The University of Arkansas
and the state Education Department
have won a $32 million federal grant to develop a way to improve education
and independent living ability of low-income teens with disabilities.
It's the largest research grant the UA has ever received.
The project will recruit 2,000 youths aged 14 to 16 who receive SSI disability checks. Half will get job coaching and benefits counseling; half will not. Data will be gathered over five years.
The hope is that placing students in jobs and better communication among agencies that serve such youths could in time reduce the need for SSI checks.
The release follows:
The U.S. Department of Education has awarded a $32 million, five-year grant to the College of Education and Health Professions at the University of Arkansas and the Arkansas Department of Education to fund a program aimed at improving the education and career outcomes of low-income Arkansas teenagers with disabilities.
The federal research grant is the largest the university has received in its history.
The federal program is aimed at youths who receive Supplemental Security Income. It is known as PROMISE, an acronym for “Promoting Readiness of Minors in Supplemental Security Income.” Brent T. Williams, associate professor of rehabilitation education and research at the University of Arkansas, is the principal investigator of the PROMISE grant and will oversee the project.
University of Arkansas Chancellor G. David Gearhart congratulated the college and state agencies for their collaboration on the research project.
“This grant will give us a significant boost in our goal of becoming a top 50 public research institution,” Gearhart said. “This is a wonderful example of a land-grant institution working with other groups to serve the people of Arkansas.”
Tom Kimbrell, Arkansas commissioner of education, said, “We are pleased to be a partner in this effort to provide much-needed services to low-income Arkansas youth who have disabilities. The funds will help these Arkansans find meaningful education and career opportunities that will aid them in becoming self-sufficient in today’s economy.”
A total of 2,000 adolescents between the ages of 14 and 16 who receive SSI will be recruited for the project. The youth will be divided into two groups, with half receiving the intervention of job coaching and benefits counseling, and the other half serving as a control group that does not receive the intervention.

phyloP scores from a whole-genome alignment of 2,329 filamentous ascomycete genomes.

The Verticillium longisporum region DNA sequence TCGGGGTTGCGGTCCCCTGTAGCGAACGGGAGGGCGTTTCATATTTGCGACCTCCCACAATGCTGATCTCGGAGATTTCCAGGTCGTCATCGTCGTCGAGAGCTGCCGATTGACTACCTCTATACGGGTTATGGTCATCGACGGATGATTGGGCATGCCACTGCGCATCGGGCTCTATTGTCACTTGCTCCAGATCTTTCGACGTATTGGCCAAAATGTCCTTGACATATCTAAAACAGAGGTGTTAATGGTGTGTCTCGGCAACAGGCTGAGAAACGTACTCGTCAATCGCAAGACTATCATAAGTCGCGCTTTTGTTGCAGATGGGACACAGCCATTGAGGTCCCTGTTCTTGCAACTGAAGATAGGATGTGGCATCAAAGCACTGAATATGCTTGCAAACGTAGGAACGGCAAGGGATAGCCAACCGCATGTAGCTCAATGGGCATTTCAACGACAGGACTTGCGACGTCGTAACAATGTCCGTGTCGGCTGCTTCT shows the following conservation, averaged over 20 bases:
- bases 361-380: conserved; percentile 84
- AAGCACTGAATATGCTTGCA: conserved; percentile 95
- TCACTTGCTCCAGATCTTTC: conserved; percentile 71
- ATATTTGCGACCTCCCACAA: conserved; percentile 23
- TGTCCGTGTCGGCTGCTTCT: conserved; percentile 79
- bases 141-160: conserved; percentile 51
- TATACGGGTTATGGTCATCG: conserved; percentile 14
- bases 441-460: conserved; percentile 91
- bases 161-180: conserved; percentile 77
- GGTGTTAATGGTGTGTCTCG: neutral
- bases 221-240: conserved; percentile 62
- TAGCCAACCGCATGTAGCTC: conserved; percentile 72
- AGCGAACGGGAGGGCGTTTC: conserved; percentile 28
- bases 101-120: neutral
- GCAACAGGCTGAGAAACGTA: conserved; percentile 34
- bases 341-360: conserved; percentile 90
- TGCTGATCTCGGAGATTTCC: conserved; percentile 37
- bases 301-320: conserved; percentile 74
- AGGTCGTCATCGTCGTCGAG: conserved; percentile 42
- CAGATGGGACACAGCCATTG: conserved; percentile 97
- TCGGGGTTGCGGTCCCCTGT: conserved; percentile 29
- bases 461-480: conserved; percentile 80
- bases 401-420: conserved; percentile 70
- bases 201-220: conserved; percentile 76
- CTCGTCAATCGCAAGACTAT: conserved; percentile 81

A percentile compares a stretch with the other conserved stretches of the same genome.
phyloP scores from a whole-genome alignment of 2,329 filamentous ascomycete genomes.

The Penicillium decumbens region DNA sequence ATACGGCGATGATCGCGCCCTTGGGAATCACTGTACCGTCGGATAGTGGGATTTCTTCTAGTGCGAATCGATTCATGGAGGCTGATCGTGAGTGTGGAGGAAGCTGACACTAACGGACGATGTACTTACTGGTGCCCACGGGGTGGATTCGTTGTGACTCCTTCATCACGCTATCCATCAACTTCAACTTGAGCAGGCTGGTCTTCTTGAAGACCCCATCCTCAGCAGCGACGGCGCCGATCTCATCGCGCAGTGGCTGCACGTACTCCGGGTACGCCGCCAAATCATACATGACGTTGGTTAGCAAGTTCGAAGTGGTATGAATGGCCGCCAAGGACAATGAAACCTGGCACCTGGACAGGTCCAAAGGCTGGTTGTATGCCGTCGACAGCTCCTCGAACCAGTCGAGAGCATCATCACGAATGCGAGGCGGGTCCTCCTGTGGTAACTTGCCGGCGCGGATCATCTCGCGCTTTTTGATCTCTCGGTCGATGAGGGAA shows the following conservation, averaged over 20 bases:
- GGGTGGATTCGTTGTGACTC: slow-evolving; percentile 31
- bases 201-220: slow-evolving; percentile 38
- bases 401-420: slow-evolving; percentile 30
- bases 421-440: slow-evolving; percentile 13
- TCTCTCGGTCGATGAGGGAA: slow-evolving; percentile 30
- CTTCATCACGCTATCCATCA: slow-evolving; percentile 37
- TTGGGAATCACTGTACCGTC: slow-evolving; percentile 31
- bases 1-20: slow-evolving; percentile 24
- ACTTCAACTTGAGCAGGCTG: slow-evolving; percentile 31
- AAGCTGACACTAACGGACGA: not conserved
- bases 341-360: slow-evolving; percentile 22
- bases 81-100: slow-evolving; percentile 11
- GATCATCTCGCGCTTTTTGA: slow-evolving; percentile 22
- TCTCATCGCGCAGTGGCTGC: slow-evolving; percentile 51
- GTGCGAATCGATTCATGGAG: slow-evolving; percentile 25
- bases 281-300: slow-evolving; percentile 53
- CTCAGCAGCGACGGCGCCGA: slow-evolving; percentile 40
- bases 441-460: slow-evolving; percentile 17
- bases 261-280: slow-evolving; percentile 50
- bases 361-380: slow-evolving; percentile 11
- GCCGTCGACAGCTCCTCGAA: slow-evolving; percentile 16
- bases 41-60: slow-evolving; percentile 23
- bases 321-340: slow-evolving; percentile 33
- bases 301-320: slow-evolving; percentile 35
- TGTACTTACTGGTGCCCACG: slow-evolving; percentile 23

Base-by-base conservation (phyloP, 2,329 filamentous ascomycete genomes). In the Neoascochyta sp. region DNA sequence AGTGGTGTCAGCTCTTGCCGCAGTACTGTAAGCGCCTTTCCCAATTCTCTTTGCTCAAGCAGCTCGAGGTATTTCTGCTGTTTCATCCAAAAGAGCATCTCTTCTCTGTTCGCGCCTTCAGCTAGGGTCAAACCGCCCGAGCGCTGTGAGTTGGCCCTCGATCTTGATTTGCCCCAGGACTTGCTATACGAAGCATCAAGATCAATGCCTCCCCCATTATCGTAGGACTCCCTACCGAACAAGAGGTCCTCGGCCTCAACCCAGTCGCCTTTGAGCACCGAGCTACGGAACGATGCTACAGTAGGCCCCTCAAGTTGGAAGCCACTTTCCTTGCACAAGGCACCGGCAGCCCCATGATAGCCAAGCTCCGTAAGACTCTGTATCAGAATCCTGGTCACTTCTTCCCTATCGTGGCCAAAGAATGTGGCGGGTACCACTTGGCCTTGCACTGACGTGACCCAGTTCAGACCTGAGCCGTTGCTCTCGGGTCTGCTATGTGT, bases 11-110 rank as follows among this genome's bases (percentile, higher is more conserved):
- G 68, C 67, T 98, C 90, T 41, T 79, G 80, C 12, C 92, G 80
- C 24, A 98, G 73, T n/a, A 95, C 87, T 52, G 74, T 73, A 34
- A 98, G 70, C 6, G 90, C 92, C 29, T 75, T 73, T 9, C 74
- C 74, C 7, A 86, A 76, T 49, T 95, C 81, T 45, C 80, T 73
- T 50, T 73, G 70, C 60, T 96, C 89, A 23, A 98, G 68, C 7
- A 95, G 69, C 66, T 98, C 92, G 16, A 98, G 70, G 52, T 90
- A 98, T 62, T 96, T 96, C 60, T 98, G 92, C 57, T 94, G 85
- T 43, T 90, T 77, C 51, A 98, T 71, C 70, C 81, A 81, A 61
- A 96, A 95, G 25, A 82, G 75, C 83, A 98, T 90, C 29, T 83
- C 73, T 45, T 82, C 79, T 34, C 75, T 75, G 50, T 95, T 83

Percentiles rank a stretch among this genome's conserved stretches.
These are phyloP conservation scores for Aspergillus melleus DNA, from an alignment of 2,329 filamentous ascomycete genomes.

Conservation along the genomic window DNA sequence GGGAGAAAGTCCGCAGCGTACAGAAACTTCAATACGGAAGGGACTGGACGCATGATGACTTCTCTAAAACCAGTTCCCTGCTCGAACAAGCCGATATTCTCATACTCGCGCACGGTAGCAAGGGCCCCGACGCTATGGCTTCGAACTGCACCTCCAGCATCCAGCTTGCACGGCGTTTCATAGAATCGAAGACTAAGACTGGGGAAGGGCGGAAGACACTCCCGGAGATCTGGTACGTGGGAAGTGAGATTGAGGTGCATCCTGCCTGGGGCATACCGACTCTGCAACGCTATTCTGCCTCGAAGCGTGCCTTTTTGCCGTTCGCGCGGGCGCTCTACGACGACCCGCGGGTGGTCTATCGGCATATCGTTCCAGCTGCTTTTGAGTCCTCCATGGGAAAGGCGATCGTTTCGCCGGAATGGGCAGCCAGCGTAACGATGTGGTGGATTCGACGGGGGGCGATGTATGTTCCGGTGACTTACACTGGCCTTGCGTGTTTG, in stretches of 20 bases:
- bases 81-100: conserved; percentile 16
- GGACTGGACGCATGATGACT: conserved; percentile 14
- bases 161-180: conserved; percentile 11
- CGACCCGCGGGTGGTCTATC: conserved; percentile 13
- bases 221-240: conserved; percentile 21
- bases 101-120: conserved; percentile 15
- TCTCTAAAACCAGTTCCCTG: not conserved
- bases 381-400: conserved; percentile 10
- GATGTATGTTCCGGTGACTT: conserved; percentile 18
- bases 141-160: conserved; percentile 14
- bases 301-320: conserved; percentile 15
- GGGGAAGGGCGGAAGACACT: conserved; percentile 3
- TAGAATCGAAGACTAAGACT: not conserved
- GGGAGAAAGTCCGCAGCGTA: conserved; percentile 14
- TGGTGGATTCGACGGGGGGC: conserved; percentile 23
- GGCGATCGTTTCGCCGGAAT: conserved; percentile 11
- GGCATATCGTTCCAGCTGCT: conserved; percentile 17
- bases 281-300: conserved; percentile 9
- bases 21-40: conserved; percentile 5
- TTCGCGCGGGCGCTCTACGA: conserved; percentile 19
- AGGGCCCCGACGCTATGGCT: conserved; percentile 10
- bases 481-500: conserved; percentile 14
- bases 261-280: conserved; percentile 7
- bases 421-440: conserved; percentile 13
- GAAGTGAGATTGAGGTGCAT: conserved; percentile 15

University researchers will gather data on the participants over the course of the five years. Tom Smith, dean of the College of Education and Health Professions, said the focus of the project will be to develop a model program to assist adolescents with disabilities to become independent adults.
“We are extremely excited to work with the Arkansas Department of Education, Gov. Mike Beebe’s office and numerous state agencies on this project,” Smith said.
The PROMISE program is a joint initiative of four federal agencies: the departments of education, health and human services, labor and the Social Security Administration. Its underlying premise is that improved coordination between services can improve outcomes for youth and their families. Its goals also include decreasing reliance on SSI and reducing the cost to the federal government. The grant was submitted through a partnership between the university, the Arkansas Department of Education and other state agencies.
“Most of us in the competitive workplace had a first entry-level job or internship at the beginning of our work lives,” Williams said. “That experience, good or bad, was instrumental in our later workplace success. Adolescents who receive Social Security disability benefits typically do not have a first job or internship experience. As such, they remain cut off from the world of work. The PROMISE grant seeks to provide 1,000 adolescents with disabilities who receive Social Security disability benefits with their first paid work experience.”
The PROMISE grant is the first national study to investigate the strength of the possible correlation between initial paid work experiences and later competitive employment, Williams said. Poverty and disability perpetuate a cycle that further isolates and marginalizes people with disabilities from low-income families, he said. Fewer than one in 10 adolescents with disabilities who receive SSI ever achieve competitive employment, he said.
“The findings from this research could go a long way toward facilitating the independence and societal inclusion of adolescents with disabilities while reducing the financial encumbrance of the Social Security Administration,” Williams said. “This would benefit not only Arkansas, but the nation as a whole, now and for years to come.”
Carri George and Karan Burnette, employees of two other units administratively based in the College of Education and Health Professions, wrote the grant proposal assisted by Williams. George is a research associate with the Center for the Utilization of Rehabilitation Resources for Education, Networking, Training and Service in Hot Springs, and Burnette is associate director of Partners for Inclusive Communities in North Little Rock.
An employee of the Arkansas Department of Education will serve as a liaison coordinating the participation of public school personnel.
Arkansas was one of five individual states that received funding. The other four were California, Maryland, New York and Wisconsin. A consortium of six states – Utah, South Dakota, North Dakota, Montana, Colorado and Arizona – also received funding.